Blessed with rich, sweet and juicy flavor, gorgeous gooseberries are a welcome addition to any garden. Although easy to grow, these self-fertile plant needs a bit of care and attention to offer you bumper crops of tasty fruit.
These are not fussy when it comes to the type of soil and respond with bigger, better gooseberries when little extra attention is given.
If you are planning to grow this luscious fruit-bearing bush in your garden, go through the guide below to do it in the right way.
Preparing The Soil
A well-ventilated site with loose soil and adequate moisture are ideal for planting gooseberries. Loosen the soil to a depth equal to the height of the mass of roots under the stem using a shovel.
The next step is to create a nutrient-rich plot by adding fertilizer to the well-drained soil. Add organic matter such as compost and fertilizer to the soil to make it more productive.
Then dig a hole that is deeper and wider than their root and keep a 1-inch margin in depth. Once done with planting, pack the soil gently around the roots. Make sure the plants have enough space in between to get adequate room and light to grow.
Gooseberries are easy-going and will thrive happily in most soils and can even bear partial shade.
There can be a shortage of water in the soil during dry and windy conditions. Even if you feel the dampness in the soil, the roots of the plant may be dry. A daily routine of watering is crucial to help the plant receive enough moisture to produce the fruit.
Application of fertilizers containing potassium and a bit of nitrogen can optimize the growth of the plant. But don’t use excessive amounts of nitrogen as it can promote disease like mildew.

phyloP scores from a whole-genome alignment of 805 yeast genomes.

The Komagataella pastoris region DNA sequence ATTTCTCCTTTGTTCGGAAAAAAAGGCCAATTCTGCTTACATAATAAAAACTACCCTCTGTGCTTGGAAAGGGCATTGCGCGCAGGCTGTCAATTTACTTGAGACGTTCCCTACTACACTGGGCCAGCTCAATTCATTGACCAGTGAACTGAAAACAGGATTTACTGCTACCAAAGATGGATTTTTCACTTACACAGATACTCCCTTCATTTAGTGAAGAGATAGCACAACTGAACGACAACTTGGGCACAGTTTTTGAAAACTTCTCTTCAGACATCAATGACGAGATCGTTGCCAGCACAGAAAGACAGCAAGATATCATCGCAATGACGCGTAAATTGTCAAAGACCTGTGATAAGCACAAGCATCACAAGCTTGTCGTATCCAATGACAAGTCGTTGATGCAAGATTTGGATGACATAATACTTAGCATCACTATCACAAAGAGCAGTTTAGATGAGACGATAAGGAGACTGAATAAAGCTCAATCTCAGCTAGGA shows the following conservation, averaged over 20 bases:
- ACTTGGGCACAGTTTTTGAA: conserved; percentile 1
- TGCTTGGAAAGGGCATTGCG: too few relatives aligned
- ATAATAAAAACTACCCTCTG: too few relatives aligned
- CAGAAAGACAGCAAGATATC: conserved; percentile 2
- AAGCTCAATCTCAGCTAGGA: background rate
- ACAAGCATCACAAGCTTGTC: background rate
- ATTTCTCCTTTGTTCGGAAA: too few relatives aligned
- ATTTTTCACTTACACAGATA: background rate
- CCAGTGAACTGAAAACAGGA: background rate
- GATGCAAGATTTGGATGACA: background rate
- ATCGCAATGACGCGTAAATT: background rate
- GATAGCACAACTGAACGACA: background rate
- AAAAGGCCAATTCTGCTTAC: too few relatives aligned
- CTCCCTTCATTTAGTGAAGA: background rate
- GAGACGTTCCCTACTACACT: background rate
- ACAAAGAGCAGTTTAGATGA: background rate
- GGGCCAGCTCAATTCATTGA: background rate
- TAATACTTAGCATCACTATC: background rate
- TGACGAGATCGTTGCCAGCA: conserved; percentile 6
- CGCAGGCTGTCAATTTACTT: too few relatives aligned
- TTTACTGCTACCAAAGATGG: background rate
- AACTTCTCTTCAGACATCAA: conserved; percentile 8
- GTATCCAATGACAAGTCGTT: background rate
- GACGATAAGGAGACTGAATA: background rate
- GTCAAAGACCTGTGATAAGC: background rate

Let the gooseberry stem to grow for 4-5 years, then prune the oldest stems to make space for new shoots. Snap off the branches leaving 4-6 buds above ground to persuade the initial growth of new stems, or canes. Early spring or late winter is the ideal time to prune your plant.
Look for the symptoms of insect and disease
Choose good planting soil, provide adequate amounts of water, plenty of light, and remove dead leaves and branches timely to keep your plant healthy and free from insect infestations and diseases. Aphids and Spider mites are commonly seen in summer so make sure to spray immediately after harvesting.
Scatter organic mulch
Once you are done with planting the clipping, scatter 2-4 inches of organic mulch to cool the soil, conserve water, and suppress the weeds. It can be in any form like wood chips, pine needles, or compost. Powdery mildew can be seen in such plants during the hotter month.
Cover the bush with netting
Growing gooseberries can invite the birds to dine. So it is better to cover the bush with netting to protect your fruits form the birds.